Does CBD Make You Sleepy?

The question of whether CBD makes you sleepy is a common one. Most people associate CBD with cannabis and are aware that marijuana causes a sedated effect. What people don’t know is that even though CBD comes from the same plant variety as cannabis, you can’t assume it has the same psychoactive effect.

Now, this doesn’t mean that CBD and sleep don’t go together. In fact, that’s not true either. Well, not a lot of approved studies have been done on CBD and sleep yet, but tons of anecdotal evidence suggests that CBD oils definitely help you fall asleep faster. In a nutshell, CBD doesn’t make you sleepy but instead relaxes your body enough to encourage a restful slumber.

In order to understand why CBD doesn’t make you feel sleepy but encourages a relaxed state, we need to look at the Endocannabinoid System.

Endocannabinoid System (ECS)

Did you realize that we have a whole system named after pot? In fact, if it wasn’t for medical marijuana research, the Endocannabinoid System might not have been discovered. Basically, what endocannabinoid means is the presence of cannabis-like substances in our bodies. We produce cannabis compounds naturally.

ECS is made up of three crucial parts:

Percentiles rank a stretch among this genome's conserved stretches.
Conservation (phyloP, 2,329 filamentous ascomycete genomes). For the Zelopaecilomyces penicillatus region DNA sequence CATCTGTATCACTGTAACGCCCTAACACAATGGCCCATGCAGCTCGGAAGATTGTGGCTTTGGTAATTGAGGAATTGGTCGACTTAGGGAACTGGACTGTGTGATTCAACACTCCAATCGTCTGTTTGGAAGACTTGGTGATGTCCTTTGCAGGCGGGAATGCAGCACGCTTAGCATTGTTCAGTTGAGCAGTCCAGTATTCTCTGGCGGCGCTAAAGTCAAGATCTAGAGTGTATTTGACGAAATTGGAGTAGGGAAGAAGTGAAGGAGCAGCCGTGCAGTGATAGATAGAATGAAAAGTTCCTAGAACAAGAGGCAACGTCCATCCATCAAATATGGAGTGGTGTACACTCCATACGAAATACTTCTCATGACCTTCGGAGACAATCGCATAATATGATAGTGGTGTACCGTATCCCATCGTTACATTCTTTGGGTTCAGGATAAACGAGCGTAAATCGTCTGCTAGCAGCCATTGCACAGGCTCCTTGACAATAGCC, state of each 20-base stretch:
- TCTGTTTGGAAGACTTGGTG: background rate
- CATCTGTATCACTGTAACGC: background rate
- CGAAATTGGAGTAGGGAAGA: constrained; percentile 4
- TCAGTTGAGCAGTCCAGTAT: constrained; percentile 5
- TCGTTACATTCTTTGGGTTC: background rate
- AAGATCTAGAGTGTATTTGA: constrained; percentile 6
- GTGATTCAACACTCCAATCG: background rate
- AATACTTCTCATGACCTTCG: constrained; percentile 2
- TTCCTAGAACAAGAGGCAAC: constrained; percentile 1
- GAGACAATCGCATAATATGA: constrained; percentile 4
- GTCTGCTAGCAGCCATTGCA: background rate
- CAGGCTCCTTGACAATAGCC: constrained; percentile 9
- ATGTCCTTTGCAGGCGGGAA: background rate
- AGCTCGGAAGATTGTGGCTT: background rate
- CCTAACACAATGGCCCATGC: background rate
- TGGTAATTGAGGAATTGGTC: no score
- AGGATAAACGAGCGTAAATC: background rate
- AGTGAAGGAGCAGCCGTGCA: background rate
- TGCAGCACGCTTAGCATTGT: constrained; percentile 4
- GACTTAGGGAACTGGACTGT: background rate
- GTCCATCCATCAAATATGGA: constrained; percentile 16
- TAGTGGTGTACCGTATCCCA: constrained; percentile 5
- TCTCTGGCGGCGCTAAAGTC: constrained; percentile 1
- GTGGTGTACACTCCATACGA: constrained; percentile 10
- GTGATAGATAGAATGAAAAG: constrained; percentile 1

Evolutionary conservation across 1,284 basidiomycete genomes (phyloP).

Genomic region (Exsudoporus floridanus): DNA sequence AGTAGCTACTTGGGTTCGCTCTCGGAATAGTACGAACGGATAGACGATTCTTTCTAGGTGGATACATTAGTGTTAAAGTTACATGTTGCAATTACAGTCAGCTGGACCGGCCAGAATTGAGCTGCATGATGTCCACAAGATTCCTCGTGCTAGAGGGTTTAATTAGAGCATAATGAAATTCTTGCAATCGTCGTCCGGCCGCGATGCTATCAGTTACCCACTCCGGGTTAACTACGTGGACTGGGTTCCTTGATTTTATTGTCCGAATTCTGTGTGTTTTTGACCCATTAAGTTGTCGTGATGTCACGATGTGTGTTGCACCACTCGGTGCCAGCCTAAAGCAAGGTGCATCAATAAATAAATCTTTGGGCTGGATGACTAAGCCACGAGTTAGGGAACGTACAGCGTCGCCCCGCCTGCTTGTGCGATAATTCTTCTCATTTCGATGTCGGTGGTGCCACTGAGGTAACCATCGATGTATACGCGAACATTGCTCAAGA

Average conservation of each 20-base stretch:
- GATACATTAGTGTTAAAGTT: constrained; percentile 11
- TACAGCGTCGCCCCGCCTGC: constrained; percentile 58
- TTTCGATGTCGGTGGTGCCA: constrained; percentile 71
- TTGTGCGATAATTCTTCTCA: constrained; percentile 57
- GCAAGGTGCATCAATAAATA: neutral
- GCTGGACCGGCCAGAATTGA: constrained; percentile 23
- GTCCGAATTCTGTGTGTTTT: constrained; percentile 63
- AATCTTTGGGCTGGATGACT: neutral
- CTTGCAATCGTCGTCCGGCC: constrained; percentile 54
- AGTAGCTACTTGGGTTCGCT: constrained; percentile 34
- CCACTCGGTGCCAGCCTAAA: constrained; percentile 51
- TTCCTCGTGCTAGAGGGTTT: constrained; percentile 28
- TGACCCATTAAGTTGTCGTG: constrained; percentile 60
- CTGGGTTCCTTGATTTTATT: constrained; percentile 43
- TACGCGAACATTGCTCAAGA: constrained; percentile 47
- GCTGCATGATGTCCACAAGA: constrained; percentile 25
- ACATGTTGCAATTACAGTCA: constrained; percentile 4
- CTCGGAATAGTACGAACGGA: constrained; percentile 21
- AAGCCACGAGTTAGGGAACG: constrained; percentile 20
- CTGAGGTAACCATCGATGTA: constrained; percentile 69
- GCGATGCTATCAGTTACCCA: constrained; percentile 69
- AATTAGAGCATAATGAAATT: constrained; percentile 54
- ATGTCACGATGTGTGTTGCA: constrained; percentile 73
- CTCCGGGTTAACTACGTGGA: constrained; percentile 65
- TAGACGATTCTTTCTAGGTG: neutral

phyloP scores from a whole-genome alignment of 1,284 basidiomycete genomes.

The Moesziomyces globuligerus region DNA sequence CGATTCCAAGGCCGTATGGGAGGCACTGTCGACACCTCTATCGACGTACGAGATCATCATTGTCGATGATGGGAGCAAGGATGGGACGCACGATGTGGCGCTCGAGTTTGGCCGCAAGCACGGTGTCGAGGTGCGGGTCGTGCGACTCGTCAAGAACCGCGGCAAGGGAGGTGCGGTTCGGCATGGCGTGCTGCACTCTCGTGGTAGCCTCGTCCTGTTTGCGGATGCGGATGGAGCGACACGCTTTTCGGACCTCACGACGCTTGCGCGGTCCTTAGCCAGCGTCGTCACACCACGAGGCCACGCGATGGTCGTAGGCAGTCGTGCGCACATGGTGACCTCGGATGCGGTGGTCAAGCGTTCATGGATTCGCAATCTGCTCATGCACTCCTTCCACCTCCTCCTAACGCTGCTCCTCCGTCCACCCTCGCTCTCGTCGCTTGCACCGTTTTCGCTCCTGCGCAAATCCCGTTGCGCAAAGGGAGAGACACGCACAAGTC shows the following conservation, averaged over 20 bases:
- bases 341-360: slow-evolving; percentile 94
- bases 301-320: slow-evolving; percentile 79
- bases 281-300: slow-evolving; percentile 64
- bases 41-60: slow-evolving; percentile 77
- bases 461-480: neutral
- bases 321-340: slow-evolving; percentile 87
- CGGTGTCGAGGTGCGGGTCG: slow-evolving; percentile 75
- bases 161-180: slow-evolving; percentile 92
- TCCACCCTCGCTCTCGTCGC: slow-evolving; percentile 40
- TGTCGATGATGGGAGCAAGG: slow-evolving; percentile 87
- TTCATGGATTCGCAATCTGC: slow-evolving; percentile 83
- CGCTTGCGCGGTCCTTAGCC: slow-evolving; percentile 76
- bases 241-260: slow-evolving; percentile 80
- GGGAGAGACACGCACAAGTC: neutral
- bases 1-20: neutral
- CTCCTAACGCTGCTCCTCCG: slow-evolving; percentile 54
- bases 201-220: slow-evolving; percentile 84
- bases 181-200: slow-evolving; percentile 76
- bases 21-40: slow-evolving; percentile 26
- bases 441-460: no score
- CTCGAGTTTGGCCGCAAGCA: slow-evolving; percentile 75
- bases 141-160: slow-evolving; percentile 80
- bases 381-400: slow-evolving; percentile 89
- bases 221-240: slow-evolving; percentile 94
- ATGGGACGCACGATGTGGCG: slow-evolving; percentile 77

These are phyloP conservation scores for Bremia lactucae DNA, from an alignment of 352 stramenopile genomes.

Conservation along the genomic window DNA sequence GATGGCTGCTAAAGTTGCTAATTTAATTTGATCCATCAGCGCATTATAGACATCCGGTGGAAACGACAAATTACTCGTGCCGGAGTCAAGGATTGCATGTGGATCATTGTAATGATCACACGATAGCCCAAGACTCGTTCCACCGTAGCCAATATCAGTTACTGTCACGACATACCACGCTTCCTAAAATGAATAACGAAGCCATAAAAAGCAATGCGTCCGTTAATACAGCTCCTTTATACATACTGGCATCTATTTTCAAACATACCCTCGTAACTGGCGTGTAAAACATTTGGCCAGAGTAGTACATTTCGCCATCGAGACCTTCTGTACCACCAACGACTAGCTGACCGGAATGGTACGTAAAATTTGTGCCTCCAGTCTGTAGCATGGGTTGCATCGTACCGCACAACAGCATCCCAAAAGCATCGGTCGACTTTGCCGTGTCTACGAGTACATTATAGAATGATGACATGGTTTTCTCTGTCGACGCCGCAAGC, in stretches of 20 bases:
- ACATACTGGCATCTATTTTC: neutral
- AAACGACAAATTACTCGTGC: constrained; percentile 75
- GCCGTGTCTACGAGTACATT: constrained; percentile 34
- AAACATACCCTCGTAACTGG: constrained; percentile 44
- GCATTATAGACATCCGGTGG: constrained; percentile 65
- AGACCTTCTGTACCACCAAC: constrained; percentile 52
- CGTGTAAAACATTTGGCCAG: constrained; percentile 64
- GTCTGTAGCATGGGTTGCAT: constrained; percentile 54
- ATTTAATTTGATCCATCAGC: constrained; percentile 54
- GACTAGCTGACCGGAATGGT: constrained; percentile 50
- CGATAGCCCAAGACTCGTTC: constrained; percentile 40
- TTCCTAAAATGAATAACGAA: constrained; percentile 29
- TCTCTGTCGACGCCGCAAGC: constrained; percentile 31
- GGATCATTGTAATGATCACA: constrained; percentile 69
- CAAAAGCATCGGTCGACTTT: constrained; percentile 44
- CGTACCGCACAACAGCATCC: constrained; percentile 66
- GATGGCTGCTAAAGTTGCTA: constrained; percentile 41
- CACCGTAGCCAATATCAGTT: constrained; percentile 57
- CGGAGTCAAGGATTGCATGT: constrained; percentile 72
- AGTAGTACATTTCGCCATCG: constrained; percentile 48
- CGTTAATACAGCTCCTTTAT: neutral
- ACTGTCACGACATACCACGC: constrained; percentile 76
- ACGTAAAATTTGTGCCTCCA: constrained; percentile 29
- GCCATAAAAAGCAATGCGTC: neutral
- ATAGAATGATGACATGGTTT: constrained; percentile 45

• Endocannabinoids
  • Receptors around the nervous system
  • Enzymes that help break down cannabinoids

When a cannabinoid like CBD enters the bloodstream, receptors in the ECS connect the molecule with essential enzymes to break it down. CBD interacts with the Endocannabinoid system for homeostasis. The end goal of ECS is to bring the body back into continuous balance. When you’re feeling hot, ECS attempts to cool you down. When you’re feeling anxious, ECS tries to help you manage stress. When you’re wide awake at midnight, ECS seeks to provide relaxation. CBD is like the missing ingredient or the key needed to turn off or on the engine.

Difference between THC and CBD

One area to think about when looking at whether CBD makes you sleepy is the difference between THC and CBD. Okay, tetrahydrocannabinol (THC) is one of many compounds found in marijuana plants. Unlike CBD is does cause psychoactive effects, including possible sedation. Under the influence of THC, it isn’t wise to operate a vehicle or undertake a difficult exam. THC works on all areas of your brain and nervous system to slow things down and alleviate pain. THC also works with the Endocannabinoid System to help balance bodily functions.

CBD has a similar effect as THC in terms of possible medical benefits, but it doesn’t cause a trance-like state and can be taken throughout the day, regardless of activity. It provides a relaxed state without the sleepiness. CBD and THC come from the same plant family but are different compounds.

Some people argue that the best form of CBD uses the full-spectrum approach. The full-spectrum approach uses the entire plant in the treatment, instead of isolating the CBD. Others argue that CBD plus THC provides the best medical benefit. As more research is conducted in the near future, the capabilities of CBD by itself or in combination with other cannabinoids will hopefully be revealed.